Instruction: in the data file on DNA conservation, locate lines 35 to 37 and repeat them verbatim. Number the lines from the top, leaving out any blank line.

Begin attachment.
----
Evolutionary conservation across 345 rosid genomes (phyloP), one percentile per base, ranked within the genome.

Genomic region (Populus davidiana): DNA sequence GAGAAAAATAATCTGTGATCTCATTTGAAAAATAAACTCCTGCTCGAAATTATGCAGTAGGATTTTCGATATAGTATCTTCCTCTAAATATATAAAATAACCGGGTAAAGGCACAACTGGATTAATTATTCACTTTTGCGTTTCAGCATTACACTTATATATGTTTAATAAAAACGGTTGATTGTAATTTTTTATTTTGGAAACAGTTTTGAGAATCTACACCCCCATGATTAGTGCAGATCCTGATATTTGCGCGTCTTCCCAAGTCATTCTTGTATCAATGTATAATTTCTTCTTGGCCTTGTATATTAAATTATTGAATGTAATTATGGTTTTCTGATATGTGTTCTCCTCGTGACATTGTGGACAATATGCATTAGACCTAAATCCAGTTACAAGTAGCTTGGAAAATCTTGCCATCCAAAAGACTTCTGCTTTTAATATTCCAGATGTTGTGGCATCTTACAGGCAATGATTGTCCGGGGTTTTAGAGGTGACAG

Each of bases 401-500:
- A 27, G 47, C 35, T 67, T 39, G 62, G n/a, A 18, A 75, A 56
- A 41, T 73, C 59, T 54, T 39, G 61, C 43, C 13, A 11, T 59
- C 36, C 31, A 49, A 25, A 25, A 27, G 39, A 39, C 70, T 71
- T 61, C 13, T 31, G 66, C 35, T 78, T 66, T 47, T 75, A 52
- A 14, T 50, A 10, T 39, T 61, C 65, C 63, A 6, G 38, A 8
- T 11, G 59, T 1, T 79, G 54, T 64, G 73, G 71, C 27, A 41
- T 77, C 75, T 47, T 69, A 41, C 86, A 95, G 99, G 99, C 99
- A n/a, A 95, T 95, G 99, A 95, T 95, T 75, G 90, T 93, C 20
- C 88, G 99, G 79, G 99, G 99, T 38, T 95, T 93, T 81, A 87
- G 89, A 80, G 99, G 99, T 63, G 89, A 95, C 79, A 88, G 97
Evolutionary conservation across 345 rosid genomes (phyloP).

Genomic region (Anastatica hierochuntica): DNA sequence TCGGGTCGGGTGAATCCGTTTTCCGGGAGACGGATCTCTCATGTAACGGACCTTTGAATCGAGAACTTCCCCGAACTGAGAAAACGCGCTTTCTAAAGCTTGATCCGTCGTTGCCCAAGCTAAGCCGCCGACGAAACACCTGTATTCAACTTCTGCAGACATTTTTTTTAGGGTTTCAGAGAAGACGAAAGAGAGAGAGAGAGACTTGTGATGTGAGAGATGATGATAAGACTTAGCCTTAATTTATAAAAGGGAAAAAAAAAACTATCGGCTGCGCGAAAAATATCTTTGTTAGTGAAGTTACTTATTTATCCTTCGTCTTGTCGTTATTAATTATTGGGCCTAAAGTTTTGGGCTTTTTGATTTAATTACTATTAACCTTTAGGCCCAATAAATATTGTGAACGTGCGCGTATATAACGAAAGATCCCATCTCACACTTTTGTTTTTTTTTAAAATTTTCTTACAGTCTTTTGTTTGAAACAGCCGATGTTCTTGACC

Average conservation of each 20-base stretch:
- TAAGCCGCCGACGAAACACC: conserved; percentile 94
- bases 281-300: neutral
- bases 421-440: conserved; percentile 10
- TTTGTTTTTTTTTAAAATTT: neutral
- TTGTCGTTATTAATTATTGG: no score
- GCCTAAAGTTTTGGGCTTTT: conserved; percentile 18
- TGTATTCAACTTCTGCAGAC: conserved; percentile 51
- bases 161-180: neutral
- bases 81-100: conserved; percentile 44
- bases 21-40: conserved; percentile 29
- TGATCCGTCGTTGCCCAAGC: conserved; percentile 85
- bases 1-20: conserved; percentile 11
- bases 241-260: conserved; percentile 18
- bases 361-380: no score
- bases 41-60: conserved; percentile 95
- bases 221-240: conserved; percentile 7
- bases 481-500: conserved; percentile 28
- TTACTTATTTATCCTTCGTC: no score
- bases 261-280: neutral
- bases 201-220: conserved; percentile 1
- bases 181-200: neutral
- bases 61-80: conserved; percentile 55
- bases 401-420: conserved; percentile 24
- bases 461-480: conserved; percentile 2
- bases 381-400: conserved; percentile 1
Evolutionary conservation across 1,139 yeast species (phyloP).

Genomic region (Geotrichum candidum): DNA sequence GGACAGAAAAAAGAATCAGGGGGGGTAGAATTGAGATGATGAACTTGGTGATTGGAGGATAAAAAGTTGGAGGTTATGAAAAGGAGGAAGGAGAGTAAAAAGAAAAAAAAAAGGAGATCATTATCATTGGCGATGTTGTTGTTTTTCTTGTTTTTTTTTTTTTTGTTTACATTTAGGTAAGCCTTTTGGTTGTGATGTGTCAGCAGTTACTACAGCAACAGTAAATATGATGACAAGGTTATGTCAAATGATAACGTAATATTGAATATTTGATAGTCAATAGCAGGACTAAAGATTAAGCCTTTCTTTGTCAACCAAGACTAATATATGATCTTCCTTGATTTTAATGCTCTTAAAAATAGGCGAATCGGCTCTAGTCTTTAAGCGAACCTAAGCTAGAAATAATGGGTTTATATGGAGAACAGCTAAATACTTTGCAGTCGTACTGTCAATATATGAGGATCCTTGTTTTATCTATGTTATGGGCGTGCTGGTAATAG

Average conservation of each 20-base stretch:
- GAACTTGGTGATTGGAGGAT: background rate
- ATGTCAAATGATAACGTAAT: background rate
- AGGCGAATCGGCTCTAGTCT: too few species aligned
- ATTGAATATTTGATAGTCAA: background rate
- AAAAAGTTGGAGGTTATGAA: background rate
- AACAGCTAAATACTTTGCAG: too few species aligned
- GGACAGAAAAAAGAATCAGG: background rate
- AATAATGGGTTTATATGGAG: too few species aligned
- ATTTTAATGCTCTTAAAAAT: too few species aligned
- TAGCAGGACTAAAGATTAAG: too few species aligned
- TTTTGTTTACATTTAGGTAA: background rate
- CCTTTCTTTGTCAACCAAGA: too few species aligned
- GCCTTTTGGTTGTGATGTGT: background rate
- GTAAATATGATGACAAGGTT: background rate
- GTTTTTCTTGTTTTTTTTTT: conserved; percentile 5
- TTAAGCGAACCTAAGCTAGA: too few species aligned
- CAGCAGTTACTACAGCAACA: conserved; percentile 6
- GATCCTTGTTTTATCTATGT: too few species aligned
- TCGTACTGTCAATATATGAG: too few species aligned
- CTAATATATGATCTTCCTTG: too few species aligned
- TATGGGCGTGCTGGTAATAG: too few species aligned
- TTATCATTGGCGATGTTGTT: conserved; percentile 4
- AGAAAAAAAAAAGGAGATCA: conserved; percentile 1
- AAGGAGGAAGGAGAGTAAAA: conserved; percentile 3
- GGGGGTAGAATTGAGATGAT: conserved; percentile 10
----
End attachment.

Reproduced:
- bases 261-280: neutral
- bases 201-220: conserved; percentile 1
- bases 181-200: neutral